by Michael S. Kaplan, published on 2008/09/06 16:16 -04:00, original URI: http://blogs.msdn.com/b/michkap/archive/2008/09/06/8928632.aspx
The other day, the question came in again.
And when I say the question, I mean THE question.
You know, the What Unicode version do you support? question.
Well, technically it was a slight variation, more of a What version of Unicode should we support? but clearly the same question is being asked. Someone running a program connected to (well, running on) Windows want to know what version of Unicode good programs connected to (well, running on) Windows support.
Unfortunately, not every question that is reasonable to ask is necessarily one that has a reasonable answer.
Sure, to start with there is everything I pointed out in the What Unicode version do you support? blog back in the end of 2005.
But there is a bigger issue here.
The issue is the fundamental difference between:
and to make matters worse te question is implicitly trying to take specific formal versions of the latter and trying to understand how it fits into the former.
Wanna know how it fits?
I'll tell you.
Unicode adds things for two reasons -- proposals for new scripts that are generally brought in as the proposals mature and algorithms and descriptive processes put in for a whole host of possible reasons.
Now obviously market forces can enter into the equation since strategic scripts can be fast-tracked and important algorithms can be pushed by companies that need solutions to deal with the market pressures they deal with. But these amount of nudges, to pushes to triage how quickly some things are looked it. These are the tactics of Unicode, not the strategy, which get to things in when they are mature and ready to be added to the standard in a formal version.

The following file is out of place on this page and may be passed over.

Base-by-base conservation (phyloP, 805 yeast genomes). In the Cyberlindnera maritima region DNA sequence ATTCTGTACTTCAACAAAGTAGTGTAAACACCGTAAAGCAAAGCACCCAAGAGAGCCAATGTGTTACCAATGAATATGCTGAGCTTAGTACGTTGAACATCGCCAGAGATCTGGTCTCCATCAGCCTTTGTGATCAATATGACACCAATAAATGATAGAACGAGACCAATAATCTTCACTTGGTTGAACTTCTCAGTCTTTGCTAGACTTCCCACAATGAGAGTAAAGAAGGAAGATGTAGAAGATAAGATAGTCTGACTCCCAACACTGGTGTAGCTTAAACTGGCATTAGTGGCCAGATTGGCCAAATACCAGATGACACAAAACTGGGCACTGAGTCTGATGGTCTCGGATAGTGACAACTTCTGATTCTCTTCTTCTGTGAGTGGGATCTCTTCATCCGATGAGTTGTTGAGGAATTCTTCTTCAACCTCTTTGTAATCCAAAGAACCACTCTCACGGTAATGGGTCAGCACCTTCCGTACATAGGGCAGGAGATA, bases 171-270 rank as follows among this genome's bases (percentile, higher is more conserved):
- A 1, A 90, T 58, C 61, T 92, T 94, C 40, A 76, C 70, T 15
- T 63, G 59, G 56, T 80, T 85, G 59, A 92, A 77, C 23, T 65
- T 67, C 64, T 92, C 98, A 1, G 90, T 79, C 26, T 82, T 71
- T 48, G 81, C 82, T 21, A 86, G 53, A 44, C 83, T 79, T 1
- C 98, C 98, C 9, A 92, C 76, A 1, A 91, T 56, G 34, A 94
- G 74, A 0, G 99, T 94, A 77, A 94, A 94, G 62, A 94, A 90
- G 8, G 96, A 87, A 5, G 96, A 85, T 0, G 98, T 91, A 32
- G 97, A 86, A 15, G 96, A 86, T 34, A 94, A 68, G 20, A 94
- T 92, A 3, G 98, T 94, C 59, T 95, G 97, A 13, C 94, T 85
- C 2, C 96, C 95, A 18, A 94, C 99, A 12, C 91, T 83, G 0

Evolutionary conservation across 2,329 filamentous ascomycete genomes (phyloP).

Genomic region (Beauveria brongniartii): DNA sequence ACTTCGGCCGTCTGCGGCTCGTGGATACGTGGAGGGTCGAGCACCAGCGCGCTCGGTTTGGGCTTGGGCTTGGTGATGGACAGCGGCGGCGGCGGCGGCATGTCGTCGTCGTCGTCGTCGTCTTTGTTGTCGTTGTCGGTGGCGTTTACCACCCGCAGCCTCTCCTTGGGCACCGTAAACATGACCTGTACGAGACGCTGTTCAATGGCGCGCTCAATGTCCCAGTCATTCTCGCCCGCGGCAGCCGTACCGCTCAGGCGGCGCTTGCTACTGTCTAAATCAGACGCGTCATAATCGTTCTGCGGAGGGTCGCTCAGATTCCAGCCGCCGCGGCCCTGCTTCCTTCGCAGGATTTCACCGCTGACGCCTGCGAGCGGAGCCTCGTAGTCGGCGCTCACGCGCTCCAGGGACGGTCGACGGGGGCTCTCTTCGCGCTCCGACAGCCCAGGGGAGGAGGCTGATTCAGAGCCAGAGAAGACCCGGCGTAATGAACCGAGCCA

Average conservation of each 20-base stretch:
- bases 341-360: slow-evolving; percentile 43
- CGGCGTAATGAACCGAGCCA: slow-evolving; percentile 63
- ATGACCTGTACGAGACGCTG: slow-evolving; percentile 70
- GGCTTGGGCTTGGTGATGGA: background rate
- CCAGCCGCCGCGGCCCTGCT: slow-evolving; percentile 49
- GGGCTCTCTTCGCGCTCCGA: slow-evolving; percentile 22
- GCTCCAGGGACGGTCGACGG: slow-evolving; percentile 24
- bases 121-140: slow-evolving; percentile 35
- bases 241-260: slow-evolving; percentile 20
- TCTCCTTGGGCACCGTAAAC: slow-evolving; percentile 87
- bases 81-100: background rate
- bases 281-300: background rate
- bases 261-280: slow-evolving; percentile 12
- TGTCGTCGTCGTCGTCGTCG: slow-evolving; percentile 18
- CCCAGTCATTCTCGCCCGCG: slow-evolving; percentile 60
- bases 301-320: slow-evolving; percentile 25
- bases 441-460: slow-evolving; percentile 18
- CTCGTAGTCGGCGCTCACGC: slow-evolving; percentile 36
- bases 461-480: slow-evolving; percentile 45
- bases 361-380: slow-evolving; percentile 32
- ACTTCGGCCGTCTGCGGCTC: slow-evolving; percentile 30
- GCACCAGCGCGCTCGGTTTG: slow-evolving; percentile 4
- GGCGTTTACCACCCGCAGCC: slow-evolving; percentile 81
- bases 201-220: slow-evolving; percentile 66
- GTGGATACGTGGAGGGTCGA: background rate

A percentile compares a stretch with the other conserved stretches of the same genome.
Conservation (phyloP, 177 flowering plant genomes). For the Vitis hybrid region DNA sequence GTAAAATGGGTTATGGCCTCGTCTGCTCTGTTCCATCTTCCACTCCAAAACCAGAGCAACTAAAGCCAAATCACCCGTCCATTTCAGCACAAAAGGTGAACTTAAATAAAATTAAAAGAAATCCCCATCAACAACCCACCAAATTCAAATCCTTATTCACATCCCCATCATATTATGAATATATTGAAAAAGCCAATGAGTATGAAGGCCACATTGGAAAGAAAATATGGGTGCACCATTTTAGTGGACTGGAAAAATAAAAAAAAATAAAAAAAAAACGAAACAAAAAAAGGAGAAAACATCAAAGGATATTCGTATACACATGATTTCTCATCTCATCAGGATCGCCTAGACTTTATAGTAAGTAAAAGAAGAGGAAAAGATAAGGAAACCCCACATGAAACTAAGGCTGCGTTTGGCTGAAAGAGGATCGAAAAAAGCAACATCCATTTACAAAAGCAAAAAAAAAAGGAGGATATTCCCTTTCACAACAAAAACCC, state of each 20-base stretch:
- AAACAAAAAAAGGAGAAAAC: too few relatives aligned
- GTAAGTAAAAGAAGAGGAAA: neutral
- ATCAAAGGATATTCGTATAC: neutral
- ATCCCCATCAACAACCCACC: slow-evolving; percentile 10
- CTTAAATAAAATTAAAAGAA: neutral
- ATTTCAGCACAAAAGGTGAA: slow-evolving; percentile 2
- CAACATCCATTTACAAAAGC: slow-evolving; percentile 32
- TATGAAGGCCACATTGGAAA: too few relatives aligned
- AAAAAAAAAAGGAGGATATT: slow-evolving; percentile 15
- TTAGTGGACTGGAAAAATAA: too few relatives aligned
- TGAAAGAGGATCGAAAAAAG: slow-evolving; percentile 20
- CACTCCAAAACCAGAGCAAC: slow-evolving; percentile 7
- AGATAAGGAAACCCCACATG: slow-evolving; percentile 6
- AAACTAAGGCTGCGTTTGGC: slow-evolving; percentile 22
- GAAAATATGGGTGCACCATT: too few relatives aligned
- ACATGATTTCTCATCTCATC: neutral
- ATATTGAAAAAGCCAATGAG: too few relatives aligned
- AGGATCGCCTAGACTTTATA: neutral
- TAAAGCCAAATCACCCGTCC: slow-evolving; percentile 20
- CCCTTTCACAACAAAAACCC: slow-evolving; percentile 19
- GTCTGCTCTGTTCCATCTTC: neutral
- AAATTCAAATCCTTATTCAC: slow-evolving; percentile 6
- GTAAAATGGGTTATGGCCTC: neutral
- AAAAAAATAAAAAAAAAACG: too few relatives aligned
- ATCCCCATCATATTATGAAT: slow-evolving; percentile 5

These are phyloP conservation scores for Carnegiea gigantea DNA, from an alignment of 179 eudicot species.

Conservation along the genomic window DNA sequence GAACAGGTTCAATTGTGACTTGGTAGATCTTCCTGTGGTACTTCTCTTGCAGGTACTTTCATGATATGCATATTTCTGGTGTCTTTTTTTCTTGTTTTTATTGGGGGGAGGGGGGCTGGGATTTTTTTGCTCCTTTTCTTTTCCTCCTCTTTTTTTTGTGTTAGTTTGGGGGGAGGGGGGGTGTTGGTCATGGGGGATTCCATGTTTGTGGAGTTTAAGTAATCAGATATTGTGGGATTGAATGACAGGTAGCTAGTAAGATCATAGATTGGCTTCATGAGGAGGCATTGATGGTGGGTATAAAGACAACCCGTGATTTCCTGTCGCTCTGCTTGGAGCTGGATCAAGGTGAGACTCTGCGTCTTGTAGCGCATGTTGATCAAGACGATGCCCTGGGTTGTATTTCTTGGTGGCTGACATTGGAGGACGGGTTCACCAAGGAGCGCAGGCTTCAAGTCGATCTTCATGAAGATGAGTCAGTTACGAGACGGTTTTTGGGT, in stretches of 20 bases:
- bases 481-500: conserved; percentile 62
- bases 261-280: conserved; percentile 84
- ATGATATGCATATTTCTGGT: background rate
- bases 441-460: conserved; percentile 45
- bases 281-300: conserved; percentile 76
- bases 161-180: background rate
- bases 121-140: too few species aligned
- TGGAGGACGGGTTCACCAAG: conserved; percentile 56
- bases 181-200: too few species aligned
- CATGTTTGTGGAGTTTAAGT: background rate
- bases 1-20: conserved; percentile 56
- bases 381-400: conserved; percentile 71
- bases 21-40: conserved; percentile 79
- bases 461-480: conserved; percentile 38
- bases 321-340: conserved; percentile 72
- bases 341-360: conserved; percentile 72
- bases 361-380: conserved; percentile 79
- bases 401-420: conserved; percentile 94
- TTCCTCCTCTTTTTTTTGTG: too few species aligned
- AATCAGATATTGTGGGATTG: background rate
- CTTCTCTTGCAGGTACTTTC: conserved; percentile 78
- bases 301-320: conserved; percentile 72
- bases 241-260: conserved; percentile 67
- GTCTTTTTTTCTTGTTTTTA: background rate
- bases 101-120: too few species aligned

Now comapring that to the planning process by which Microsoft or any company chooses what languages to add locale or rendering or font or collation or formatting or pasrsing or word breaking support for itsn't like comparing apples and oranges.
It's like comparing apples and earmuffs, or other similarly different things.
The question is unfair in another way, too.
You see, a Unicode version is a complex cluster of characters and properties and algorithms that are released on a specific date.
Kind of like how a Windows or an OS X version is a complex cluster of applications and features and yes languages and fonts and so on released on a specific date.
Why is it reasonable to expect that the summary name of one (e.g. Unicode 4.1.0) would ever map to the other (e.g. Windows 5.1, aka Whistler, aka Windows XP) exactly? When in addition to all of the above differences you can't even look at dates/schedules and see connections?
Perhaps the answer is to provide the data for what each version of the product supports, so that the program connected to (well, running on) Windows knows what is available and therefore what has a potential of actually working.
Then the program connected to (well, running on) Windows can then do its own planning to decide what subset or complete set (or occasionally superset) they wish to themselves support.
Though in the end, each program connected to (well, running on) Windows will always start with the very same question.
What version of Unicode should we support?
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